The 5-axis machine from NewCNC

The 5-axis machine from NewCNC

Upgradable options are part and parcel of buying larger CNC machinery, and they turn buying a machine into a very custom experience. For example, NewCNC (newcnc.com) offers fully automated lines with label printing, plus machines that unload the table. The company’s 5-axis machine is designed to machine five faces of a workpiece as well as perform normal 3D machining. It’s available in single and twin table configurations, and includes a modular fixturing system that incorporates both mechanical and vacuum clamping.

Felder’s Profit H08.

Felder’s Profit H08.

The new Profit H08 21.31 CNC machine center from Felder USA (felder-group.com) is designed for nesting and automated efficiency. It has 15 tool positions, a drilling head with eight spindles, and zoned vacuum controls.

Profit H08 21.31

Profit H08 21.31

Masterwood CNC (masterwood.com) has introduced new glue injection and dowel insertion capabilities for its model TF100; new nesting capabilities for five of its MW machines; a new Project 351 CNC that has large tool magazines and a pod & rail worktable; and, of course, new software: the latest version of Master 3D is now included in the price of every Masterwood machine.

SCM Group has acquired a controlling share of Grimme, a manufacturer of 5-axis machines. Among its newest innovations is a gantry rotary table milling machine with an inclined bed.

Thermwood recently introduced its new Multi-Purpose 90 that takes technology a little farther: the machine is 3D laser-calibrated to assure the most accurate absolute positioning and repeatability. This is a heavy-duty, five-axis CNC designed for high-speed trimming and pattern machining. It’s available in single or dual moving aluminum tables and is capable of full 5-axis simultaneous motions with extremely fast accelerations.

Familiar names

Legend has it that CNC routers were invented in Japan back in 1968 by Isao Shoda, and the company that he founded (shoda.com) continues to innovate half a century later. Shoda’s latest Planet Blue model is completely shrouded for a dust-free workstation. In addition, the entire drive system is also protected from fines. It has a new spindle change system that makes quick work of the task, and it uses shop space very efficiently thanks to a compact physical footprint. Three models are available for different work scales.

Hendrick Mfg. (hendrickmanufacturing.com) offers two 5-axis CNC options. The HSR-V comes as a twin moving table model, or a single stationary table with moving gantry. And the HHD-V offers real-time tool center point rotation, and all 5 axes are fully synchronized.

Nextech’s R400

Nextech’s R400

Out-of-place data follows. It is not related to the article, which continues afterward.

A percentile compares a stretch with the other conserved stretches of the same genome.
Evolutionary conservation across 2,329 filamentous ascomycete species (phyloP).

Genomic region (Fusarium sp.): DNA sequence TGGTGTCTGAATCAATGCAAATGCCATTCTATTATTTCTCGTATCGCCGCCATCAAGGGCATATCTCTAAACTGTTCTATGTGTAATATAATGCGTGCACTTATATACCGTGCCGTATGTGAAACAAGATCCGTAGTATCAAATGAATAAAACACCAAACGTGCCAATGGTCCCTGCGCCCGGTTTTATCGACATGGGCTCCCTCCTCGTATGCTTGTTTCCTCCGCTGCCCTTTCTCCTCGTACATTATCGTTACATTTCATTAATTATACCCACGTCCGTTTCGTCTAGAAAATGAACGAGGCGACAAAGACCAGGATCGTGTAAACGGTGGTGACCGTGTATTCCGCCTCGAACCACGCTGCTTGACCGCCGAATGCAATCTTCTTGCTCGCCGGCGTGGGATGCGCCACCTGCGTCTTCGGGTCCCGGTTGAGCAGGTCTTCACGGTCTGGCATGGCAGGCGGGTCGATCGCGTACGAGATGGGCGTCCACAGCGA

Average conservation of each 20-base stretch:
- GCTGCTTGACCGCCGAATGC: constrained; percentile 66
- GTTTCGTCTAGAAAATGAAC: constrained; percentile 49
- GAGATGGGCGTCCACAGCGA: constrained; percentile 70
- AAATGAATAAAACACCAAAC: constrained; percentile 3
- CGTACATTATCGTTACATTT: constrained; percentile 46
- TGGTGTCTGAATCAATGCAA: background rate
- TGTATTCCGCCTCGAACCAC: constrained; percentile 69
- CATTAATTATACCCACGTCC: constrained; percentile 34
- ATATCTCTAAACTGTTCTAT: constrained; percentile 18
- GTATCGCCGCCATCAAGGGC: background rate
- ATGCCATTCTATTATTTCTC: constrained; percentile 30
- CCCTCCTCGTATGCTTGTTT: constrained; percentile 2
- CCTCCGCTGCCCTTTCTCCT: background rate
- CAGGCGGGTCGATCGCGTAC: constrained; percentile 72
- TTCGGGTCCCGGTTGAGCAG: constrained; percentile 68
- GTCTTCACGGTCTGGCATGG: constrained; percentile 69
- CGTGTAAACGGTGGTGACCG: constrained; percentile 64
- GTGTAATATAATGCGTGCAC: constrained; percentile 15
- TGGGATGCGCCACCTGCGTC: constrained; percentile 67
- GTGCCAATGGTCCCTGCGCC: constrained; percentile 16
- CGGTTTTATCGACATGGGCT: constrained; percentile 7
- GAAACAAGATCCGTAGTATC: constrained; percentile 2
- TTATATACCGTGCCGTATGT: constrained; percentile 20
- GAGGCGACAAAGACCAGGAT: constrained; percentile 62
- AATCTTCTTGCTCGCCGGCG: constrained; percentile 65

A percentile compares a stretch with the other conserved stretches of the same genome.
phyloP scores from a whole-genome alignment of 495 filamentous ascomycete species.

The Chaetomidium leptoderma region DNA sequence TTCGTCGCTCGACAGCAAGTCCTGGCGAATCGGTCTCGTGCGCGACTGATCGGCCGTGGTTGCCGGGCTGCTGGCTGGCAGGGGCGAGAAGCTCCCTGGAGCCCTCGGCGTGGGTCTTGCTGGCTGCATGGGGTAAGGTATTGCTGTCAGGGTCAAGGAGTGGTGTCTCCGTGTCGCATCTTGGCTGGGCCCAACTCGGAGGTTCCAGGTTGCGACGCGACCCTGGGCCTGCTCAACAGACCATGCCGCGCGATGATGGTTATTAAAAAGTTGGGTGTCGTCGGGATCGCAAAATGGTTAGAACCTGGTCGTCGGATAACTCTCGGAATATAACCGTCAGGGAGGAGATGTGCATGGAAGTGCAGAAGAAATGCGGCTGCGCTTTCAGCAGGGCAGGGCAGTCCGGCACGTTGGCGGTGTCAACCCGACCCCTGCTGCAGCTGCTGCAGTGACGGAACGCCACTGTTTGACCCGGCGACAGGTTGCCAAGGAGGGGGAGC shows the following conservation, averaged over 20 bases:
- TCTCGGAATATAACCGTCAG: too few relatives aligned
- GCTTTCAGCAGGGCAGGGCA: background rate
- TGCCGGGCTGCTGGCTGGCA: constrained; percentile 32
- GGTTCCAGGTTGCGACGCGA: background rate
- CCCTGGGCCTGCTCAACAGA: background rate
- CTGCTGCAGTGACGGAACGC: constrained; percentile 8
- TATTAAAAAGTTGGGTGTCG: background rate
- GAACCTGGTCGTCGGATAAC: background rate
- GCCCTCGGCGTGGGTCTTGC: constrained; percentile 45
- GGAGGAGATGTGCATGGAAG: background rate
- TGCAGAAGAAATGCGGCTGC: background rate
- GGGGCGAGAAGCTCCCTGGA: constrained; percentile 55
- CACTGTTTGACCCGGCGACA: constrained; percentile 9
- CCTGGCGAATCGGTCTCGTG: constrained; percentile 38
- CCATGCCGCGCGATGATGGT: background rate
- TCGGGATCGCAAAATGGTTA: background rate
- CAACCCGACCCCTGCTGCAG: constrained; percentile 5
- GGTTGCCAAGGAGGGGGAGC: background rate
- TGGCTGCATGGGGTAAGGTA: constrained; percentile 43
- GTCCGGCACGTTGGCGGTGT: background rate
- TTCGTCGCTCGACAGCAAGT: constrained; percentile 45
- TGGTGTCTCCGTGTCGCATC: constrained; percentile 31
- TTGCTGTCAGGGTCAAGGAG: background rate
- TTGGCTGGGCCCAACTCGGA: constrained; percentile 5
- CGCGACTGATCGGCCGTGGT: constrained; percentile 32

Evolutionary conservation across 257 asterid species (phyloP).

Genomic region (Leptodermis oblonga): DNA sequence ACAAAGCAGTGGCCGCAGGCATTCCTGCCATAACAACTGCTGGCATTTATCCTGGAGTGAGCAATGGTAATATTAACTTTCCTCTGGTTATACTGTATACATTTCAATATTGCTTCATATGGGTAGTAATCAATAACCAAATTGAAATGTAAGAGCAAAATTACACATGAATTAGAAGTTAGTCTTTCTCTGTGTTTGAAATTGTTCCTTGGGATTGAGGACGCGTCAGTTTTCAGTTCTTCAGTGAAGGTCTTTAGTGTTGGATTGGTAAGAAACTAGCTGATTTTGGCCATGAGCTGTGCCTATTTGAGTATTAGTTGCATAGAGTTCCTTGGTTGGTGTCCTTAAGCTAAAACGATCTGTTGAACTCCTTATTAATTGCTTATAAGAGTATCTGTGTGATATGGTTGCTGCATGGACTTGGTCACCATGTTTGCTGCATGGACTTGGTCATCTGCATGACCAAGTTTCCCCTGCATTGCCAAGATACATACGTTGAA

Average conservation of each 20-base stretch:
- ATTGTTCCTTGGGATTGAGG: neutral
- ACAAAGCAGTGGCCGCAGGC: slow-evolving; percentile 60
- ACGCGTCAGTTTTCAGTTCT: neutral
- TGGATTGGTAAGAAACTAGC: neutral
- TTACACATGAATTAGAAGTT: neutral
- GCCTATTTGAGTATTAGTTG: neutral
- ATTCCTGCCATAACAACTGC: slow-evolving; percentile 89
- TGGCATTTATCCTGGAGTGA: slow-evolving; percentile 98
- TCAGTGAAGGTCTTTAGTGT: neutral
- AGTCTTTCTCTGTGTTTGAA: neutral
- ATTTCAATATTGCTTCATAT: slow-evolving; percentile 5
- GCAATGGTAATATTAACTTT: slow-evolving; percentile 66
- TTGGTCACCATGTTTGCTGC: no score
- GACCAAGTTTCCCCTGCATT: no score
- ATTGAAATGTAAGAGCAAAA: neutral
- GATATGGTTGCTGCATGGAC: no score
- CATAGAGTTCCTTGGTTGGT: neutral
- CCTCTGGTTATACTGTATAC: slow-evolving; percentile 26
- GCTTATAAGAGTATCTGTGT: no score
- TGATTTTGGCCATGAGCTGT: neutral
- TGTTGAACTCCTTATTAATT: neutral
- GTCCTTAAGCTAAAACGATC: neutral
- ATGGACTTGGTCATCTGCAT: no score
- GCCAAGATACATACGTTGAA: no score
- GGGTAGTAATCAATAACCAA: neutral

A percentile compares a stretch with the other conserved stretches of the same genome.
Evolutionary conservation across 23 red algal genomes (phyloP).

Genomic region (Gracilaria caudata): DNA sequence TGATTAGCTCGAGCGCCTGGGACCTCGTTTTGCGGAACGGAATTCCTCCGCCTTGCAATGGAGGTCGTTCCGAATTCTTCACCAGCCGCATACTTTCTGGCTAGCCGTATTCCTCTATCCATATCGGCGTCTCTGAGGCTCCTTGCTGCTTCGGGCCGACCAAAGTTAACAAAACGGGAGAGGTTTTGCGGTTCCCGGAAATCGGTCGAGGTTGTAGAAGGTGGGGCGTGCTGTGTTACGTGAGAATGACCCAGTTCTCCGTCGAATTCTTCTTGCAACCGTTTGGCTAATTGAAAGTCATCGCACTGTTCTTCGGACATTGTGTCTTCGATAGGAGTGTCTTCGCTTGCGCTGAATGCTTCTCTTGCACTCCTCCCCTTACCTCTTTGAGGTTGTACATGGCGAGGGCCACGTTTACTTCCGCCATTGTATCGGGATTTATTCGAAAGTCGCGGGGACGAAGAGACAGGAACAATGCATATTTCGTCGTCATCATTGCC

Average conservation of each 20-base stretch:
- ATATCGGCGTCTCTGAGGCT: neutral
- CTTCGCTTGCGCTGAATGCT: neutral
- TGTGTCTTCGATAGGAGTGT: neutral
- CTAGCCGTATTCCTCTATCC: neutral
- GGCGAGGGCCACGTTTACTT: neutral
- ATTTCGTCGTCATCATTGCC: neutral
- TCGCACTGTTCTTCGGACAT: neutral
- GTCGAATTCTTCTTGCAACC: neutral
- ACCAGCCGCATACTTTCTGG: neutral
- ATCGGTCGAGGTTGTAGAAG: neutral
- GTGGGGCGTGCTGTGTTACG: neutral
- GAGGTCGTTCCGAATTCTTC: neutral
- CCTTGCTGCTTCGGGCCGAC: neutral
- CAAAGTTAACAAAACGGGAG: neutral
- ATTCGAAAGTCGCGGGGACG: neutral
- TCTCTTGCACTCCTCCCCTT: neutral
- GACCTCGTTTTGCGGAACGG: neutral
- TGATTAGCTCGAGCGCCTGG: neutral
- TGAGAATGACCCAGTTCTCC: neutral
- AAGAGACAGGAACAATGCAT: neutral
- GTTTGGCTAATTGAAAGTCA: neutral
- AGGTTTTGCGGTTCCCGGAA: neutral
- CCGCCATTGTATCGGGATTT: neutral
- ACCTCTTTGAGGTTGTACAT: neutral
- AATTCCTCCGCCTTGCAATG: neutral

Nextech Machinery (nextechmachinery.com) introduced its new R400 moving gantry CNC router about a year ago. The machine has auto loading and unloading, remote diagnostics that ensure maximum uptime, and available label printing. The R400 is the latest in an extensive portfolio of the company’s machines that includes flat-table CNC routers either with or without automation, flexible pod & rail centers, space-saving vertical drilling and routing machines, and 5-axis machines with moving table or gantries.

SNX Technologies (snxtechnologies.com) supplies the nVentor line of CNC routers, which have a phenolic vacuum table mounted to a cast iron steel plate, and Syntec controls. The positioning bearings, ball screws and racks are all serviced by an automatic lubrication system that is activated directly by the machine control.

Anderson America (andersonamerica.com) has been building CNC machinery for 24 years and has placed more than 19,000 machines worldwide. One of the latest is the Selexx Plus 512 TC+D, which is a moving gantry machine equipped with a 12-hp spindle, eight-position tool changer and numerous features.

The DMS 5-axis

The DMS 5-axis

Diversified Machine Systems (dmscncrouters.com) builds a variety of 5-and 3-axis machines, and specializes in custom solutions. Routers are available with a single or twin moving table, moving gantry and overhead gantry configurations.

Techno CNC Systems (technocnc.com) introduced the new HD II large format CNC router about a year ago. It includes a 12-hp HSD automatic tool changer, eight-position tool rack and a pneumatically actuated vacuum hood that concentrates airflow on the spindle tool. It’s available in 4’x4’, 4’x8’, and 5’x10’ sizes, but larger sizes are available upon request.

The Cobra Elite from Camaster (camaster.com) is on the cusp between medium and large shop machines. It can handle production runs (up to a 16-hp spindle is available), but it can also be bought on a limited budget and then upgraded over time. The CR-510 model has a cutting size of an inch over 5’x10’, and some of the options available are automatic tool changing, multiple spindles, drill banks, aggregate heads, knives and an extended gantry.

Techno’s HD2

Techno’s HD2

CNC enhancements

Speaking of upgrading, Vision Engraving & Routing Systems has announced that its CNC routers with a vacuum table option will now come with a Black Box vacuum system. The Storm system will be packaged with Vision’s 2550, and the larger Hurricane will serve the VR48.

The new G2 Combo from ETP Transmission AB gives a woodshop the benefits of using a hydraulic chuck for router bits and a hydraulic arbor for profile tools – at the same time. One can also use reduction sleeves in the 16 mm chuck and run several smaller, frequently used shaft sizes.

An upgrade from Tormach takes the form of a new power drawbar that is designed to reduce tool change time. Simply press a button to swap out cutting tools.

An upgrade for smaller machines from Next Wave Automation promises to open up new possibilities for larger CNC machines. Called Virtual Vision 3D software, it’s a 3D laser scanner that can be attached to any of the company’s CNCs, and will be available this spring. It allows the user to quickly map any object that is placed on the CNC table in 3D to create a model. Users can then accurately engrave, carve or 3D print a duplicate using that 3D model.

This article originally appeared in the February 2018 issue.